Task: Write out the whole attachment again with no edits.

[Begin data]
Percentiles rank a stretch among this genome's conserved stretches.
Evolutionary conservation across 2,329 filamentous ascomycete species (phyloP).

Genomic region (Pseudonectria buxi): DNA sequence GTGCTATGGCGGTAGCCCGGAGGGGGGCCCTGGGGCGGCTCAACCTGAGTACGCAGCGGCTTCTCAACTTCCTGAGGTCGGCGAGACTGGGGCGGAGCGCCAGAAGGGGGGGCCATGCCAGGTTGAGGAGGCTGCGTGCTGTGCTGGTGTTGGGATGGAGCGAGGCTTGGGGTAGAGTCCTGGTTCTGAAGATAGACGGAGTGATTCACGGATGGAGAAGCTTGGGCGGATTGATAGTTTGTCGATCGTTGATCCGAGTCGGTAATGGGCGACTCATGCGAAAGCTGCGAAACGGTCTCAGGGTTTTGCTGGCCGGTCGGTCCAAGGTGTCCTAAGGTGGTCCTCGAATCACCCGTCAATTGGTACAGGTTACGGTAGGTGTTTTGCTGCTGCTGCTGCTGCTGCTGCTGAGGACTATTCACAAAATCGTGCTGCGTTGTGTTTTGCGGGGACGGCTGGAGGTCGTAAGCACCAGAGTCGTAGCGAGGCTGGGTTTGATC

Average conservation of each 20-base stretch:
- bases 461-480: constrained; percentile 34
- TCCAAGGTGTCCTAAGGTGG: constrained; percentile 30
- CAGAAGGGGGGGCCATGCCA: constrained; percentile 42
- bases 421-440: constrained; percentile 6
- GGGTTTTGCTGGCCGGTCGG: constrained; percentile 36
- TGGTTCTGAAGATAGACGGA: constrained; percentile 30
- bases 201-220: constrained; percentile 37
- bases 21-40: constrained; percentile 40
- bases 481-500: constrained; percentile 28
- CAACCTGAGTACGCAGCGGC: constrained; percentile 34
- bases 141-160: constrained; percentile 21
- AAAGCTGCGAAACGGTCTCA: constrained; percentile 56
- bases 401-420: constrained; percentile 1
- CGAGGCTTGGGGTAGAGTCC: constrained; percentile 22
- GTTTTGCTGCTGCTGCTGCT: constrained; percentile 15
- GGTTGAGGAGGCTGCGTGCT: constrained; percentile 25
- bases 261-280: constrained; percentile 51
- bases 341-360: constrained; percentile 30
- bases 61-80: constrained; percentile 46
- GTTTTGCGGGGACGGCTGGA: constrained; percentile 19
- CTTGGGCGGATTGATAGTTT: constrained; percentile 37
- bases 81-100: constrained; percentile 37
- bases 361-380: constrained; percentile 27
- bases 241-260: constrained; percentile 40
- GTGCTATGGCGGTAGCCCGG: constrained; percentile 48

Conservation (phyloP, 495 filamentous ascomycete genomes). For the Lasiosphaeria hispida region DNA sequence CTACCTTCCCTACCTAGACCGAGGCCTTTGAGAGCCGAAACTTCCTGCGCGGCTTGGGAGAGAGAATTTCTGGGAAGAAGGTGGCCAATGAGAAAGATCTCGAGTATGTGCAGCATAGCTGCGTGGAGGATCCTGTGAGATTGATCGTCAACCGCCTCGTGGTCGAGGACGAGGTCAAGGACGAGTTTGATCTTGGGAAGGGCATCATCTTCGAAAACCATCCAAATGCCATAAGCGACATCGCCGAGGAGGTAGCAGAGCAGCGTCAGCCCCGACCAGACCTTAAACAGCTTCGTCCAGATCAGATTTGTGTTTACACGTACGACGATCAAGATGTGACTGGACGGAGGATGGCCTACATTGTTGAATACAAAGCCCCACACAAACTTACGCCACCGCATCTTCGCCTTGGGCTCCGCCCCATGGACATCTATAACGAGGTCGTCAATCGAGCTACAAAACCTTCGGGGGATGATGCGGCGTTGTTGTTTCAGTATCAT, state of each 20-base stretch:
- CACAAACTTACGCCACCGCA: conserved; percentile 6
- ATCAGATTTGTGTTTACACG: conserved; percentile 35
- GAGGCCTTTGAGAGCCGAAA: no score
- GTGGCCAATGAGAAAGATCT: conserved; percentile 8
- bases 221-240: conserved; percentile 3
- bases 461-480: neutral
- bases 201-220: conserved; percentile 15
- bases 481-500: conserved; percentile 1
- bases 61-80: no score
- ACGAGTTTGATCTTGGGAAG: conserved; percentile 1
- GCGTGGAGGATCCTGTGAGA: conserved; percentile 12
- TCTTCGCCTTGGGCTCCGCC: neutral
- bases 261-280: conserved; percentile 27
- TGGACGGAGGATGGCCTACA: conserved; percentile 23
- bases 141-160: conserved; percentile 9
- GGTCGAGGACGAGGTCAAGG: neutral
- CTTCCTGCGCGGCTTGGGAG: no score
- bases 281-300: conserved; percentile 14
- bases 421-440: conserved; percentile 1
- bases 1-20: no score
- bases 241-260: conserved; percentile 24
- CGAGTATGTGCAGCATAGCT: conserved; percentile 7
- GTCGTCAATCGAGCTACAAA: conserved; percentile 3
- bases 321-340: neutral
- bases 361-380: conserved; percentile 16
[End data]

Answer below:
Percentiles rank a stretch among this genome's conserved stretches.
Evolutionary conservation across 2,329 filamentous ascomycete species (phyloP).

Genomic region (Pseudonectria buxi): DNA sequence GTGCTATGGCGGTAGCCCGGAGGGGGGCCCTGGGGCGGCTCAACCTGAGTACGCAGCGGCTTCTCAACTTCCTGAGGTCGGCGAGACTGGGGCGGAGCGCCAGAAGGGGGGGCCATGCCAGGTTGAGGAGGCTGCGTGCTGTGCTGGTGTTGGGATGGAGCGAGGCTTGGGGTAGAGTCCTGGTTCTGAAGATAGACGGAGTGATTCACGGATGGAGAAGCTTGGGCGGATTGATAGTTTGTCGATCGTTGATCCGAGTCGGTAATGGGCGACTCATGCGAAAGCTGCGAAACGGTCTCAGGGTTTTGCTGGCCGGTCGGTCCAAGGTGTCCTAAGGTGGTCCTCGAATCACCCGTCAATTGGTACAGGTTACGGTAGGTGTTTTGCTGCTGCTGCTGCTGCTGCTGCTGAGGACTATTCACAAAATCGTGCTGCGTTGTGTTTTGCGGGGACGGCTGGAGGTCGTAAGCACCAGAGTCGTAGCGAGGCTGGGTTTGATC

Average conservation of each 20-base stretch:
- bases 461-480: constrained; percentile 34
- TCCAAGGTGTCCTAAGGTGG: constrained; percentile 30
- CAGAAGGGGGGGCCATGCCA: constrained; percentile 42
- bases 421-440: constrained; percentile 6
- GGGTTTTGCTGGCCGGTCGG: constrained; percentile 36
- TGGTTCTGAAGATAGACGGA: constrained; percentile 30
- bases 201-220: constrained; percentile 37
- bases 21-40: constrained; percentile 40
- bases 481-500: constrained; percentile 28
- CAACCTGAGTACGCAGCGGC: constrained; percentile 34
- bases 141-160: constrained; percentile 21
- AAAGCTGCGAAACGGTCTCA: constrained; percentile 56
- bases 401-420: constrained; percentile 1
- CGAGGCTTGGGGTAGAGTCC: constrained; percentile 22
- GTTTTGCTGCTGCTGCTGCT: constrained; percentile 15
- GGTTGAGGAGGCTGCGTGCT: constrained; percentile 25
- bases 261-280: constrained; percentile 51
- bases 341-360: constrained; percentile 30
- bases 61-80: constrained; percentile 46
- GTTTTGCGGGGACGGCTGGA: constrained; percentile 19
- CTTGGGCGGATTGATAGTTT: constrained; percentile 37
- bases 81-100: constrained; percentile 37
- bases 361-380: constrained; percentile 27
- bases 241-260: constrained; percentile 40
- GTGCTATGGCGGTAGCCCGG: constrained; percentile 48

Conservation (phyloP, 495 filamentous ascomycete genomes). For the Lasiosphaeria hispida region DNA sequence CTACCTTCCCTACCTAGACCGAGGCCTTTGAGAGCCGAAACTTCCTGCGCGGCTTGGGAGAGAGAATTTCTGGGAAGAAGGTGGCCAATGAGAAAGATCTCGAGTATGTGCAGCATAGCTGCGTGGAGGATCCTGTGAGATTGATCGTCAACCGCCTCGTGGTCGAGGACGAGGTCAAGGACGAGTTTGATCTTGGGAAGGGCATCATCTTCGAAAACCATCCAAATGCCATAAGCGACATCGCCGAGGAGGTAGCAGAGCAGCGTCAGCCCCGACCAGACCTTAAACAGCTTCGTCCAGATCAGATTTGTGTTTACACGTACGACGATCAAGATGTGACTGGACGGAGGATGGCCTACATTGTTGAATACAAAGCCCCACACAAACTTACGCCACCGCATCTTCGCCTTGGGCTCCGCCCCATGGACATCTATAACGAGGTCGTCAATCGAGCTACAAAACCTTCGGGGGATGATGCGGCGTTGTTGTTTCAGTATCAT, state of each 20-base stretch:
- CACAAACTTACGCCACCGCA: conserved; percentile 6
- ATCAGATTTGTGTTTACACG: conserved; percentile 35
- GAGGCCTTTGAGAGCCGAAA: no score
- GTGGCCAATGAGAAAGATCT: conserved; percentile 8
- bases 221-240: conserved; percentile 3
- bases 461-480: neutral
- bases 201-220: conserved; percentile 15
- bases 481-500: conserved; percentile 1
- bases 61-80: no score
- ACGAGTTTGATCTTGGGAAG: conserved; percentile 1
- GCGTGGAGGATCCTGTGAGA: conserved; percentile 12
- TCTTCGCCTTGGGCTCCGCC: neutral
- bases 261-280: conserved; percentile 27
- TGGACGGAGGATGGCCTACA: conserved; percentile 23
- bases 141-160: conserved; percentile 9
- GGTCGAGGACGAGGTCAAGG: neutral
- CTTCCTGCGCGGCTTGGGAG: no score
- bases 281-300: conserved; percentile 14
- bases 421-440: conserved; percentile 1
- bases 1-20: no score
- bases 241-260: conserved; percentile 24
- CGAGTATGTGCAGCATAGCT: conserved; percentile 7
- GTCGTCAATCGAGCTACAAA: conserved; percentile 3
- bases 321-340: neutral
- bases 361-380: conserved; percentile 16